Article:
state affixed; and providing for an effective date."                                                                            
     - BILL HEARING POSTPONED TO 3/8/04                                                                                         
HOUSE BILL NO. 516                                                                                                              
"An Act relating to a charge for a bad check."                                                                                  
     - BILL HEARING POSTPONED TO 3/5/04                                                                                         
PREVIOUS COMMITTEE ACTION                                                                                                     
BILL: HJR 31                                                                                                                  
SHORT TITLE: CONST AM: PERMANENT FUND                                                                                           
SPONSOR(S): REPRESENTATIVE(S) HOLM                                                                                              
01/02/04       (H)       PREFILE RELEASED 1/2/04                                                                                


01/12/04 (H) W&M, STA, JUD, FIN

01/23/04 (H) W&M AT 8:00 AM HOUSE FINANCE 519

01/23/04 (H) Heard & Held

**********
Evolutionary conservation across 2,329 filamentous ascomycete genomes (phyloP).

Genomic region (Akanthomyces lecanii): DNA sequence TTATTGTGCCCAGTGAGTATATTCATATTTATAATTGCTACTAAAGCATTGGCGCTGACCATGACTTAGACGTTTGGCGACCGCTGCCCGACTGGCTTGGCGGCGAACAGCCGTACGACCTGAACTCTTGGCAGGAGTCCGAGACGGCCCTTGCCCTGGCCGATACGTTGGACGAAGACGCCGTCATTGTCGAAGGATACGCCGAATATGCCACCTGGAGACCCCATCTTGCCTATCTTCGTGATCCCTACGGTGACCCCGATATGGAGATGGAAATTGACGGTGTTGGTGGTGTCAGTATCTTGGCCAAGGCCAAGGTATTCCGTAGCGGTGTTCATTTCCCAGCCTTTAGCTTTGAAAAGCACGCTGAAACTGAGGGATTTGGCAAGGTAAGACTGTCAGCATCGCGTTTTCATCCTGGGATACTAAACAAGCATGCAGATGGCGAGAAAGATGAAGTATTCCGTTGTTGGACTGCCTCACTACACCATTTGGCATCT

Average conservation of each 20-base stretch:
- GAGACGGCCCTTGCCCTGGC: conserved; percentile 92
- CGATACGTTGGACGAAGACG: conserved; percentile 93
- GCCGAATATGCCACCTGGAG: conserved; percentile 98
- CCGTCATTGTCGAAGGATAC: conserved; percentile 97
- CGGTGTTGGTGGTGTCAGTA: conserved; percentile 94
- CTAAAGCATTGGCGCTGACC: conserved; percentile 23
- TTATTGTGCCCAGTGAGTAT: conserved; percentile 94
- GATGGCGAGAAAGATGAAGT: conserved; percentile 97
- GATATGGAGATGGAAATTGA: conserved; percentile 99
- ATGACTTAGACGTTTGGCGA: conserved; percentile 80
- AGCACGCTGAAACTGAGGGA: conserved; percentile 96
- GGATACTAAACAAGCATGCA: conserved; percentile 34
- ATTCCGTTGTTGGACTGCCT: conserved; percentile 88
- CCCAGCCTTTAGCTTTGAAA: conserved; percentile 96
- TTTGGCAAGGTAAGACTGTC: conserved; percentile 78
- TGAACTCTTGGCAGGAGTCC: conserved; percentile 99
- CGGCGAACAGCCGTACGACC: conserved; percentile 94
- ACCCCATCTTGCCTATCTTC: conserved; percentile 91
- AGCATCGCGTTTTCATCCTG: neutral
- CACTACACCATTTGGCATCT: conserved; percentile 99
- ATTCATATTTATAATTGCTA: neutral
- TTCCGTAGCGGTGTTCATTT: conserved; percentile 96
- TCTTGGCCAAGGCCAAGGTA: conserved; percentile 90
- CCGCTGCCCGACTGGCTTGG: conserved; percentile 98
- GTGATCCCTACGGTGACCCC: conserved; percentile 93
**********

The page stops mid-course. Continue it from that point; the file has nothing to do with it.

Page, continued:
01/23/04 (H) MINUTE(W&M) 02/04/04 (H) W&M AT 8:00 AM HOUSE FINANCE 519 02/04/04 (H) Heard & Held 02/04/04 (H) MINUTE(W&M) 02/18/04 (H) W&M AT 7:00 AM HOUSE FINANCE 519 02/18/04 (H) Moved CSHJR 31(W&M) Out of Committee 02/18/04 (H) MINUTE(W&M) 02/19/04 (H) W&M RPT CS(W&M) NT 6NR 02/19/04 (H) NR: WEYHRAUCH, SAMUELS, WILSON, OGG, 02/19/04 (H) MOSES, HAWKER 03/04/04 (H) STA AT 8:00 AM CAPITOL 102 BILL: HB 422 SHORT TITLE: BUDGET RESERVE FUND INVESTMENT SPONSOR(S): FINANCE 02/02/04 (H) READ THE FIRST TIME - REFERRALS 02/02/04 (H) STA, FIN 02/10/04 (H) STA AT 8:00 AM CAPITOL 102 02/10/04 (H) Scheduled But Not Heard 02/26/04 (H) STA AT 8:00 AM CAPITOL 102 02/26/04 (H) Heard & Held 02/26/04 (H) MINUTE(STA) 03/02/04 (H) STA AT 8:00 AM CAPITOL 102 03/02/04 (H) Heard & Held 03/02/04 (H) MINUTE(STA) 03/04/04 (H) STA AT 8:00 AM CAPITOL 102 WITNESS REGISTER DESMON BUTTS Wasilla, Alaska POSITION STATEMENT: Testified during the hearing on HJR 31. ACTION NARRATIVE TAPE 04-27, SIDE A Number 0001 CHAIR BRUCE WEYHRAUCH called the House State Affairs Standing Committee meeting to order at 8:01 a.m. Representatives Holm, Seaton, Coghill, Lynn, and Weyhrauch were present at the call to order. Representatives Berkowitz and Gruenberg arrived as the meeting was in progress. HJR 31-CONST AM: PERMANENT FUND Number 0031 CHAIR WEYHRAUCH announced that the first order of business was HOUSE JOINT RESOLUTION NO. 31, Proposing amendments to the Constitution of the State of Alaska relating to the Alaska permanent fund and to payments to certain state residents from the Alaska permanent fund; and providing for an effective date for the amendments. Number 0075 REPRESENTATIVE HOLM, sponsor, stated that HJR 31 is a constitutional amendment, which would be voted on by the people. The resolution would require a two-thirds majority in the House and Senate in order to get to the ballot. The proposed legislation, he said, would restructure the way the permanent fund currently works. There would be a payout of $20,000, only to those people who qualified [for the permanent fund dividend (PFD)] in 2004. REPRESENTATIVE HOLM directed attention to a handout in the committee packet entitled, "HJR 31's Restructuring Of The Permanent Fund," which shows that, after the $20,000 payments are made, the corpus of the fund would change from it's current approximate $28 billion to $16 billion. That $16 billion would continue to earn money and, "with the possibility of 8-percent earnings on average," it would produce approximately $1.28 billion per year. Of that amount, $480 million is proposed to go back into the fund to keep it inflation-proofed, while $800 million would then be available for government services and to be put into the capital budget reserve (CBR). Representative Holm indicated the "far right" of the handout and said that "the numbers are just a possibility." He clarified that the numbers don't have to be done this way and he said discussions could take place regarding how much money the government needs and how much money needs to be put in the CBR. He stated his idea is to do the same thing that is being done with the CBR, which is to take the peaks of economic times and to "put them into the valleys of our economic times." Thus, the excess money can be used to take up the slack when the oil prices are lower. He suggested that "those things will eventually happen." Number 0354 REPRESENTATIVE HOLM stated that there is a difficult scenario in Alaska; there exists "twenty eight thousand million dollars- worth of assets" that were derived from the resources of Alaska. Those monies were put in the New York stock exchange, thus they don't "sit in Alaska" or produce jobs in Alaska. He said it could be argued that the earnings from the stock exchange and resource development in other parts of the world is beneficial to the state of Alaska to the amount of approximately $600 million for PFD checks. Notwithstanding that, he stated that those checks are less than a person could earn with $20,000 invested in a mutual fund today. He explained that when he looked at the numbers, he began thinking about whether it was possible to put enough money "in" to make a life-altering change for people, while still preserving the size of the fund so that it could produce earnings large enough to take care of the budget deficits that are created today with the current spending scenario. REPRESENTATIVE HOLM noted that there has been talk of shortfalls, with $200-$600 million taken out of the [CBR]. He admitted that he is not a manager of a huge corporate fund. Notwithstanding that, he suggested that the legislature should have the ability to keep the pressure on "how we spend money," while also having enough money in the accounts to pay the bills. He indicated that because of the current structure and political reality, there is a fear of taking any money "out of there" and affecting people's PFD checks, and "we work under a scenario that wastes an awful lot of time worrying about how in the dickens we're going to pay our bills." He revealed that he has been receiving hundreds of e-mails from diverse people who feel that [the legislature] is not giving education or welfare its due and is not adequately providing for services as required by the constitution. REPRESENTATIVE HOLM stated that [HJR 31] is not the only possibility, and it is a possibility that has been thought of before. He said he believes [this proposed resolution] would work and would "change the way the State of Alaska is structured in its functioning today." He said it could be argued how to carry the plan out, for example, whether the people would get $4,000 or $5,000 checks. He continued as follows: I suggest there's one thing we could possibly do, and that is to have a venture capital fund that's owned by the people of the state of Alaska - not the state itself, but the people of Alaska - that could be used no differently than what we're doing with the permanent fund today, as a pot of cash that then could prevent the monies leaving the state and be actually be invested into projects within the state of Alaska to have some perpetuity of jobs and revenues within the state. REPRESENTATIVE HOLM expressed that one thing that does not exist today is the ability of the people of the state to "have a connect between what it costs for their government, and what they pay for it." He concluded that the people of Alaska don't understand that all of the resource money that's spent for government is a tax that has been taxed away from all who own the resources of Alaska. He said: When we became a state, the resources were put in a collective. The earnings of those resources are what we're receiving today, but we're depleting the resource - and it's a nonrenewable resource. So, I would suggest ... that we look at some methodology ... that has the potential for changing the way we structure the government of the State of Alaska. We must balance our budget. We cannot go down this road much farther - we know we can't. We are working under a situation where the CBR requires a three-quarter vote, and because ... it requires a three-quarter vote, our budgets increase immeasurably at the end of the session to get out of the session and make sure that we get a vote from the minority, because we have to have a minority vote in order to leave in the appropriate time. Number 0733 REPRESENTATIVE HOLM reiterated that he thinks [HJR 31] has possibilities to reach solutions and he only offers it because he thinks it's an absolute necessity that "we as Alaskans" come up with some system that works. He said he agrees with others who say that it is the job of [the legislature] to come up with a solution. He said, "Popular or not, I believe that if it gets on the ballot it would pass." He listed other possibilities, such as a dividend program and the percent of market value (POMV). He suggested that the POMV doesn't take into consideration the population of the state. Since 1982, when Alaska "instituted the dividend program," the population has increased by 200,000 people. Representative Holm said he has never seen any indication that the earnings of the fund will grow as fast as the population. He said he understands that the POMV approach is an excellent way to manage funds. He noted that most of the discussion by the fund managers have indicated that that is "the best way of going." Representative Holm stated: I suggest that that would be the methodology for the corpus of fund that would be left in the permanent fund, starting and beginning at the year 2004, and carrying forward for the next five years, and then a rolling five-year average from then on. And that ... is primarily because there wouldn't be $28 billion to make that beginning of the rolling average. Number 0894 CHAIR WEYHRAUCH asked if any analysis had been done regarding the figures of $20,000 payouts totaling $12 billion and a remaining corpus of $16 billion. He asked, "Why those figures?" REPRESENTATIVE HOLM indicated that one consideration had been to ask what a good number would be that people would vote for, that would allow the legislature to do what it should be doing. He said he had considered $10,000, but decided that it wouldn't be enough. He noted that he has received e-mails with suggestions for different amounts and he said he doesn't know that there is a magic number. Whatever the amount is, he explained, it should be large enough, but not so large that there wouldn't be enough in the remaining permanent fund to provide enough earnings at a predicted rate of 8 percent for a buffer to use to balance the state budget. He continued: If we assumed ... that we would have $400 million available, we could balance our budget, given the current scenario we are in today. And if we wanted more money, we would then have to go through the same scenario with the CBR to add more money to education or to any other programs that we chose to fund. REPRESENTATIVE HOLM reiterated that the numbers work, but he is not tied to them. CHAIR WEYHRAUCH stated that [HJR 31] has been described by some as the "take the money and run resolution." He asked Representative Holm to address that. REPRESENTATIVE HOLM replied that a number of people have said that "it's greed" and it's inappropriate for people to consider not having a dividend program. He remarked that he lived [in Alaska] for 38 years before there ever was a dividend program, so it's not something that's a part of his history. REPRESENTATIVE HOLM mentioned taking [the money] and putting it into people's homes. He said he looked at the larger view and the main view is that government must function in the appropriate manner, which means that the people that are paying the money for the government must have a "connect" to that money they are paying for that government. He continued as follows: Through these discussions I hope people will understand that we are taxing $1.7 billion every year from the people of Alaska and using it for their government. It just means we're not sending it to New York to the stock exchange; we're pulling it into the State of Alaska. The royalty payments are ... not the monies of the oil companies - they're our monies. CHAIR WEYHRAUCH responded that cashing out the permanent fund and making a portion of it available to government is still not putting the responsibility on the individual. He stated that to have a connection between government [and the people], a tax system is almost needed, because "you have to invest in government." He asked if [HJR 31] would lead to a setup for a taxation system in the state that doesn't already exist. REPRESENTATIVE HOLM answered that at some future date it would. He suggested that when the revenues from the natural resources decline and the state's expenses increase, eventually a point will come where "the two are not equal," which will require some form of taxation to pick up the balance. Number 1177 REPRESENTATIVE HOLM stated that when people have an opportunity to make life-altering changes, they can choose "to waste their investment or they can choose to invest their investment." He emphasized the importance of teaching people that it's more important to invest in Alaska, into new products and jobs. He said those jobs are not government jobs. He said, "We produce a tremendous number of educated people here, but we have very few long-term jobs, and so we send a lot of our people 'outside,' because we don't educate them in fields that they can stay here in, other than in government or in something related to that." He mentioned retail sales and he said that "many of the sales jobs are actually not very high-paying ..., quality jobs that you'd want to be ... having people pay for a college education to think that that's their long-term goal." CHAIR WEYHRAUCH stated that the permanent fund was set up to be permanent and the money should be there for future generations. He indicated that [HJR 31] would pay out this generation. Number 1262 REPRESENTATIVE HOLM offered an example of a family of four that would get a payout of $80,000 [through the proposed HJR 31]. He suggested that they might buy a home with that money, and that is an asset that transfers to their family. He noted that the state's assets are declining and future generations will not have the nonrenewable resources available to use. He remarked that once land is bought, for example, people a thousand years from now can't buy that piece of land, unless they "buy it from your heirs." He questioned "how far down that road we need to go." He said he thinks it's far more important that people [in the state now] have decent employment, have an ability to take care of themselves, and have a proper use and function of their own finances. He concluded, "I think it's a far better thing to teach people to fish than give them fish, and so, just handing them a bunch of money without giving them the appropriate analysis of what they should do with it, I think is a very valid point, and we need to discuss that." Number 1336 REPRESENTATIVE SEATON, regarding the idea of investments, jobs, and people, noted that many things are done in the state by investment credit, credit to oil companies, and credit to small businesses, for example. He asked Representative Holm if his proposal of giving everybody $20,000 will create business and good paying jobs "versus using that money over time to influence the economy." REPRESENTATIVE HOLM prefaced his answer by stating that he is a businessman, so he worries about how much it costs to repay debt. He mentioned the "rule of 72," which is [a formula for how] money doubles every 72 months. He continued as follows: If you take $20,000 today ... it's not inconceivable that in 20 years of $1,000 payments for a dividend, as we do today, you would still only have $20,000 in total funds. But at 20 years out, the $1,000 that you get in 20 years is probably only worth $400 or $500 in today's dollars, or some number. It's a discounted number; it's not $1,000, it's something less than that in 2004 dollars. If you take $20,000 in 2004 dollars, even if you pay the taxes on it and you only end up with $15,000, the time value of money, as I understand it, means it's probably worth between $40,000 and $60,000, depending upon what you do with it. The other thing [is], if you take that money and you just put it in a mutual fund, and you clip coupons on it, you get your $1,000, ... but ... the individual would own the asset. REPRESENTATIVE SEATON said Representative Holm is saying that Alaska is exporting jobs because it doesn't have good jobs, the brightest "kids" are leaving the state, and a $20,000 one-time payout will create good jobs across the state. He stated that he doesn't see the connection and he doesn't think such a payout would have the same kind of effect as tax credits for investments in certain businesses, for example, or "the other kind of state programs that go forward." He said he wanted to make certain that that's Representative Holm's position. REPRESENTATIVE HOLM responded that he is not saying that this is all a jobs program. He offered a couple examples: First, he said that the $20,000 could be reducing mortgage, which could result in a huge economic boon for the family. He said it is inherent upon [the legislators] as leaders to offer solutions to people so that they can improve their lot. Second, if people take that money and pay off credit cards, on which they are presently paying huge percentages of interest, "you also can exact some tremendous positives." He added, "Now, whether people do this or not, I don't know." REPRESENTATIVE HOLM said there's a great disconnect between fishermen and the amount they pay to Alaska for the government. He reminded the committee that many of the fishermen who come up to the state don't pay any taxes to the state. He noted that it is reputed to be that the people who work in Prudhoe Bay don't pay any money to the state for its government. He mentioned all the different things that the state pays for, such as [water] ports and airports, and he said, "But we don't get any compensation from those who work here." To give tax credits to companies to come to Alaska doesn't necessarily translate into paying money for the state government, he said, while having extra money in Alaska for creating jobs may be "the little shot in the arm that will allow somebody to start a small business." He revealed that he started his own business with $30,000, but he borrowed from someone. REPRESENTATIVE HOLM reiterated that he does not see [HJR 31] as the only solution. However, he stated that his sense is that "we do not function as a decent government here." He said [the legislature] argues a lot over how to balance the budget, knowing it hasn't balanced its budget in 10 years, except by going to the savings account to do so. He said, "I don't know what the answer is; this is all about trying to figure out some methodology where this government can function better." REPRESENTATIVE SEATON expressed appreciation for Representative Holm's words, but questioned how the $20,000 individual payout ties to the argument that [HJR 31] is for investment in jobs and retaining people in Alaska. REPRESENTATIVE HOLM said he isn't maintaining that [result] at all, but is only maintaining that if someone wants to get out of "the doldrums or wherever they are," then [$20,000] might be a significant amount of money. He said, "I don't know about you, sir, but ... $15,000 - even if that's what the number is - or $10,000 cash in your pocket is more money than many, many folks see in their lifetime. And to assume that people would just waste it, I don't think [is] appropriate." He stated that he thinks [that kind of payout] has the potential for life-altering change. Number 1678 REPRESENTATIVE LYNN asked what the effect on eligibility of recipients of public assistance would be if they were to receive "all this money." REPRESENTATIVE HOLM mentioned there are statements made in the committee packets regarding how the services would be changed in different departments. He said it's fairly complex, and he said he thinks Representative Lynn's concerns are well placed. He proffered that it may only be a one-year problem for many, because they may go right back on whatever type of assistance that they currently receive. He said it may be that certain folks shouldn't be impacted by this, and "we will do things like hold harmless." He noted that [HJR 31] takes out the hold harmless agreement for one specific reason: He thinks that if people are given the opportunity, they will get away from being on public assistance. He noted, for example, that a single mother with two children would receive $60,000, and he suggested that many single mothers with two children have never had that much money. Representative Holm stated that he is trying to exact a social change, as well as a government change, and he said he doesn't think the two are mutually exclusive. He concluded, "You know, we as a government are trying to provide for those who cannot provide for themselves. And I think we should do that. The operative word here is 'cannot,' not 'will not.' And I suppose, ... philosophically, that's what I'm trying to accomplish." REPRESENTATIVE LYNN revealed that he calls four to five constituents every day to ask if they have any questions, complaints, or concerns. The one common denominator in the answers is in regard to the fiscal situation in the state that needs to be solved. He indicated that the comments of people regarding the ideas proposed to solve the fiscal problem is to "pick something and do it." Regarding Representative Holm's HJR 31, he said he thinks many constituents think it's a good idea. REPRESENTATIVE LYNN said he thinks that [HJR 31] "has a lot to recommend it." He pointed out that, if a dividend payment of approximately $1,000 a year can be predicted for the next 20 years, then all those who are over 60 years old would probably be better off with the $20,000 in their pockets now than betting that they will live another 20 years. He indicated that he would benefit in that way and thus declared a conflict of interest. REPRESENTATIVE LYNN said some say that people would squander that money. He said that's probably true, but said he has a quaint idea that "it's none of my business what you all do with your money." Even if some folks "blew" that money, he observed, there would still be a tremendous economic impact upon the state. Number 1930 REPRESENTATIVE LYNN observed that the permanent fund has become "something of a sacred cow," and most [legislators] have promised in one manner or another to protect the fund. He stated that he is in favor of [protecting] the fund because it belongs to the people. He noted that the fund has been described as something to have for a rainy day, and he suggested that "some variety of my colleague's suggestion here would turn a rainy day into a sunny day." He said there are a number of [ideas regarding the fund], and he suggested it may be wise to put more than one of them on the ballot to "help the people decide." He stated that he would support [HJR 31] moving out of committee. Number 2033 REPRESENTATIVE BERKOWITZ mentioned "the Mackie plan" [a proposed plan by former Senator Jerry Mackie]. In response to a comment by Chair Weyhrauch, he specified that the Mackie plan had been to cash out a portion of the fund. Regarding [HJR 31], he noted that there have been a lot of discussions that the proposed legislation would be good for the economy. Conversely, he stated, "I just wonder what happens to the Python after it swallows a $12 billion pig. What happens for its next meal?" He questioned what would happen when people leave the state, which is something he predicted people would do. He mentioned possible effects to small businesses and the cost of housing. REPRESENTATIVE BERKOWITZ said he has not heard any discussion regarding the mechanics of "this liquidation." He stated that he would like to know what would happen to the remainder of the fund. For example, he asked if [HJR 31] would impact the quality of the permanent fund's investments. He noted that 8 percent of $20,000 is approximately $1,600. He suggested another option might be a "POMV 70-30 split," which would maintain the integrity of the fund. He continued as follows: And I'm not endorsing that, I'm just pointing it out that you get to the same place without sacrificing ... the very important notion of intergenerational store of wealth that the permanent fund enshrines. So, I'd like to hear a little bit more about the thinking that went into this. Number 2136 REPRESENTATIVE GRUENBERG questioned whether the permanent fund belongs just to Alaskans today or whether it belongs to Alaskans in the future. He mentioned Representative Lynn's previous remark that what other people do with the money isn't his business. He continued as follows: If we really subscribe to the principal that Representative Lynn ... stated, then we really are affecting people's money who are not voting on the bill - people who are not old enough to vote [or] ... are not even born yet - and so, we really are making a decision about somebody else's money if we take the money and distribute it now. Now you say, "Well, we do that every time we take oil out of the ground, because that's an asset that may not just belong to us, but may belong to future generations." And I would say that that's true, but we don't take all the money out immediately - all the assets out - and distribute it. What we've done is taken the state's share and kept it in the permanent fund, so we really have kept it for future generations. And we've followed the principal that I'm espousing, which isn't just [that] it belongs to the current generation. REPRESENTATIVE GRUENBERG mentioned the land that was given away in Oklahoma [the Oklahoma Land Rush, April 22, 1889], and said someone could point to that as an example of giving away [a state resource] to the people. He indicated that his logical response would be that to give a small amount of distribution under the "let's help people fish so that they can support themselves" policy is good for the state to do. He spoke of helping people get off welfare and support themselves, whether they choose to do so by living on the land or recreating on the land. He noted that fishing is a renewable resource. Number 2299 REPRESENTATIVE GRUENBERG said a second question is, "Who decides?" The same analysis applies, he said. Because [HJR 31] is a constitutional amendment, the legislature doesn't decide, but the people do. He clarified that it is the current generation who would decide [for future generations]. He said he thinks that it's safe to say that not many people would make the analysis that "I'm discussing at the moment." He stated that the legislators are really the ultimate trustees of the permanent fund, because the ideas regarding that fund are proposed by the legislature. Number 2329 REPRESENTATIVE HOLM responded that he agrees that the legislature is trustee for the future. He stated that because of that, the legislature must solve the fiscal dilemma that [the state] is in today. That, he explained, is the only reason he proposed [HJR 31] as a method to "get there from here." He reiterated that it isn't the only possibility. He noted that the POMV [idea] could work, but said he's concerned that there isn't "the population discussion." He continued as follows: But frankly, 63 percent of the people in January didn't even know what POMV meant ... in a poll that was taken. My question is, if folks don't understand it, they won't vote for it. If they won't vote for it, we're still in the same dilemma were are in today. Number 2376 CHAIR WEYHRAUCH stated that this obviously is a "huge philosophic issue." He outlined that the committee's process is to hear what the people have to say, understand what the implications of [HJR 31] are in terms of state policy, and vote on the issue. TAPE 04-27, SIDE B Number 2376 REPRESENTATIVE SEATON said he appreciates Representative Holm's bringing [HJR 31] forward, because he thinks the intent of the resolution is to find some way to enable the state to take its largest income-generating asset and use it to the benefit of the state through funding state services and balancing the fiscal gap. He noted that most of the conversation is centered on what people will do with the money and he said he doesn't really think that's the crux of the problem. He said he thinks the question to consider is whether the purpose of Alaska's having subsurface rights and so much land is to fund and support a state government or to make Alaskans individually wealthy. Number 2283 REPRESENTATIVE COGHILL responded that he agrees with much of what Representative Seaton just said and he appreciates Representative Holm for bringing forth [HJR 31]. He confirmed that it's true that the subsurface rights were given to the state so it could afford to maintain its government. He said, "We were fortunate enough to find the oil in Prudhoe Bay in 1968, and we have had quite an interesting ride ever since then." He told the committee to be aware that "during that time, three quarters of the royalties, revenues, and leases have already gone into the general fund state coffers." He said it could be argued that three quarters of those revenues have been consumed by the current generation; however, he noted that there is an infrastructure, so there are benefits that are going to accrue. REPRESENTATIVE COGHILL indicated that when discussion first began about the permanent fund dividend, one idea was to let people share generally in the wealth, while the other was to protect the fund itself, so that "people would be engaged." He said he thinks that at this point, if the dividend goes away, the protection goes away. Every year [in the legislature] there is discussion about protecting the dividend. He said that that's good, but "it also has its backlash." He stated the fact that "we" have actually come to the point where the critical mass in the fund has allowed a good debate on turning a nonrenewable resource into a renewable one. The dividend now is a high focus. REPRESENTATIVE COGHILL said he thinks this is probably one of the critical years when "we're" going to have to question whether it's time to use some of the earnings to support government services, because up until now it hasn't [been time to do so]. He said, "I don't know that by taking the dividend off the table that you really solve that argument. I think we'll still have a debate, and I think there's going to be, once again, a larger mistrust, because it will be viewed as playing to self-interest on one hand, and allowing the legislature to ... manage the rest of it outside of their interest." He said he thinks that speaks to Representative Gruenberg's previous comment regarding whether this is a trust that is being managed. He said that in many ways it is. He said this is a huge policy question and he appreciates "the boldness." He revealed that he isn't necessarily going to support "this effort." He explained that [supporting HJR 31 would mean that] not only is he of the generation that has benefited from the three quarters of the money that went into government services, but he would also be the generation that would get a direct payout of the earnings of that resource. Number 2100 REPRESENTATIVE COGHILL stated the following: If I'd have been the architect, I probably would not have put a dividend in to begin with. I would probably [have] made the state fight for a dividend. And now we have ... the opposite effect - probably rightfully so: the state now has to justify its need to use some of the earnings of permanent fund. That's probably a good debate. ... If I was the architect I would say, "Give an individual dividend, not for the whole earnings of the permanent fund," ... because then you have everybody engaged in this renewable resource, just like you would in the negotiations for the oil contracts. Let the community share in it like Representative Moses said; give them a dividend also that is discretionary. ... We did that; when we had a lot of oil we had revenue sharing. And when the revenue was there, we shared. If it's not there we can't share .... And then, let the government get a dividend, if you will, or a portion of that, because that was, I think, the whole intent of the resource base, which we have purported that this now is a renewable resource built out of a nonrenewable resource. So, at the end of the day, we'll probably get there, and we're in the middle of that discussion. But I think right now, for this particular bill, you will disengage the public from the protection of this fund, and at that point I can say it's worked very well - and sometimes too well, but I think, appropriately, has worked well. And for that there is an engagement. The day that we get a tax in there's a different kind of engagement, and I'll tell you why. I pay an income tax every year to the federal government, but I am so disengaged from the federal government, it's unbelievable. So, the tax is a burden, but it's not really an engagement tool. This actually has worked much better than an engagement tool, I think. Now sometimes the discussion wobbles into the extremes, but I don't think that's entirely bad. ... I'm conflicted too, by the way. Not only would I stand - my wife and I - to have enough to set some things in order in my house that it would be very nice -- but that's exactly what the appeal is here to that kind of interest, not necessarily to a principal. I think that I would try to ratchet it up to a more noble principal. However, I'm not a big fan of people getting something for nothing either, so I get conflicted in the discussion. The dividend has been a benefit to Alaskans, generally, but it has been somehow disconnected from a responsibility. And I think as we go down the road, we'll need to discuss that. Right now though they have been carrying a pretty good responsibility, in my view, holding the government accountable, saying, "You don't use any of those earnings 'til you get some of your house in order." And it has been frustrating, but very effective, you know. And I appreciate that tool, because I'm one of those guys that would ride rates on the growth of government. And this is one of those tools that I've actually used to say, "Before you do anything there, I want some changes." And I've appreciated that tool, quite frankly. And it does get people engaged. As for me, I struggle with changing that trust that has now grown to a huge amount in Alaska. And a payout at this point would, I think, disconnect it. And so [Representative] Holm, I really do appreciate how you're trying to get to the fiscal needs, but we can actually get there without having to take this off the table, I think. Number 1939 DESMON BUTTS testified that he spent a couple years in the financial markets doing self-directed investing and training. He stated that he is in favor of having the cash distribution [proposed in HJR 31], "under a few circumstances." He told the committee that people have expressed being in favor of [the payout] if it were $20,000 after taxation. They also would prefer that the money be distributed the first of the year, so that they would have a year and four months to invest it, especially if they have to pay taxes on it. He offered an example. MR. BUTTS said that if the rule of 72 is applied, with a 5- percent return, the investment would double in 14.4 years, and the rate of return on $20,000 would be approximately $1,388 per year. He said, "If you want to have a dividend and you were to invest that $20,000, that would give you a very decent dividend indefinitely, and therefore you protect yourself and your family in the long term." He explained that there's no guarantee that the permanent fund may even exist in 20 years, or that the payout will be consistently $1,000 per year. He said it concerns him that after inflation, the amount that future generations may receive may be only $200 per person, for example. He suggested that those who may not be around much longer can will the money to their successors. Number 1822 MR. BUTTS noted a problem is the abuse of the permanent fund by those who don't live [in Alaska], but fill out the [application]. He said, "I've had a few incidences over the years I've been here [of] people telling me that they have had that happen in their family - three or four families reporting at the same address and abusing that fund. And that would help take care of the abuse problem of the fund, as well." Mr. Butts said he believes that if people were educated regarding the long-term effects of having the cash upfront, the stimulation of the economy, and their ability to spend [the money] appropriately, [the proposed legislation] would probably be more widely accepted. MR. BUTTS, in response to a question from Chair Weyhrauch, said he moved to Alaska four years ago and owns a transportation service and limousine company in Wasilla. Number 1749 CHAIR WEYHRAUCH said he would like to hear what it would mean to the state to have this payout. He acknowledged that some people may want to vote on the legislation; however, he said he would like a little bit more analysis regarding the implications of [HJR 31]. Number 1690 REPRESENTATIVE HOLM stated that his intentions are to solve the fiscal problem in Alaska, which he indicated has not been solved because of political differences. He said, "Because we're in such a dilemma, it may require this kind of a drastic change in how we do business." CHAIR WEYHRAUCH noted that since the permanent fund is a trust, it may be argued that it should be cashed out. However, he noted that, philosophically, the permanent fund was set up with a lofty goal of having a fund to "invest on" for generations. He opined that it's an unfortunate state of political affairs that there are overcrowded classrooms that can't be financed, for example. REPRESENTATIVE HOLM directed the committee's attention to a page entitled, "Vote for the Alaska Permanent Fund," [included in the committee packet, stapled in back of pages from the Division of Legal and Research Services]. He said it is an excerpt from the 1976 official election pamphlet and encouraged the committee to read it. He remarked that [the permanent fund] was a lofty goal. He said, "It certainly was something that we predicted ... could happen, but I think at that time nobody had any concept of how large it could be and where we would be today. And given that, we can look back, but history hopefully only keeps us from making the same mistakes again." CHAIR WEYHRAUCH announced that [HJR 31 was heard and held]. HB 422-BUDGET RESERVE FUND INVESTMENT Number 1543 CHAIR WEYHRAUCH announced that the last order of business was HOUSE BILL NO. 422, "An Act repealing the special subaccount established in the constitutional budget reserve fund; relating to the powers of the Department of Revenue for the investment of amounts in the constitutional budget reserve fund; and providing for an effective date." [HB 422 had been amended on 3/2/04; Amendment 3 was pending.] Number 1511 CHAIR WEYHRAUCH noted that Section 1 had been struck from the bill. REPRESENTATIVE SEATON asked if the bill had also been amended so that it would take effect immediately. CHAIR WEYHRAUCH confirmed that is true. He said, "I'm not sure that it made a lot of difference, but ... I think we did add that." Number 1474 REPRESENTATIVE GRUENBERG moved to amend Amendment 3, to "retain the first phrase." [See the 3/2/04 minutes.] Number 1443 CHAIR WEYHRAUCH announced he would like to hold further discussion on HB 422 until the next day's hearing. He indicated that work would be done on the bill before then. REPRESENTATIVE GRUENBERG requested two versions of [Amendment 3] and said, "I don't know if you agree that we should have the special account, but I would like at least one version to retain that, so people can see what it looks like." CHAIR WEYHRAUCH concurred. [HB 422 was heard and held.] [The committee took an at-ease to set up for the discussion with the Department of Transportation & Public Facilities staff. See 9:17 minutes for this date.]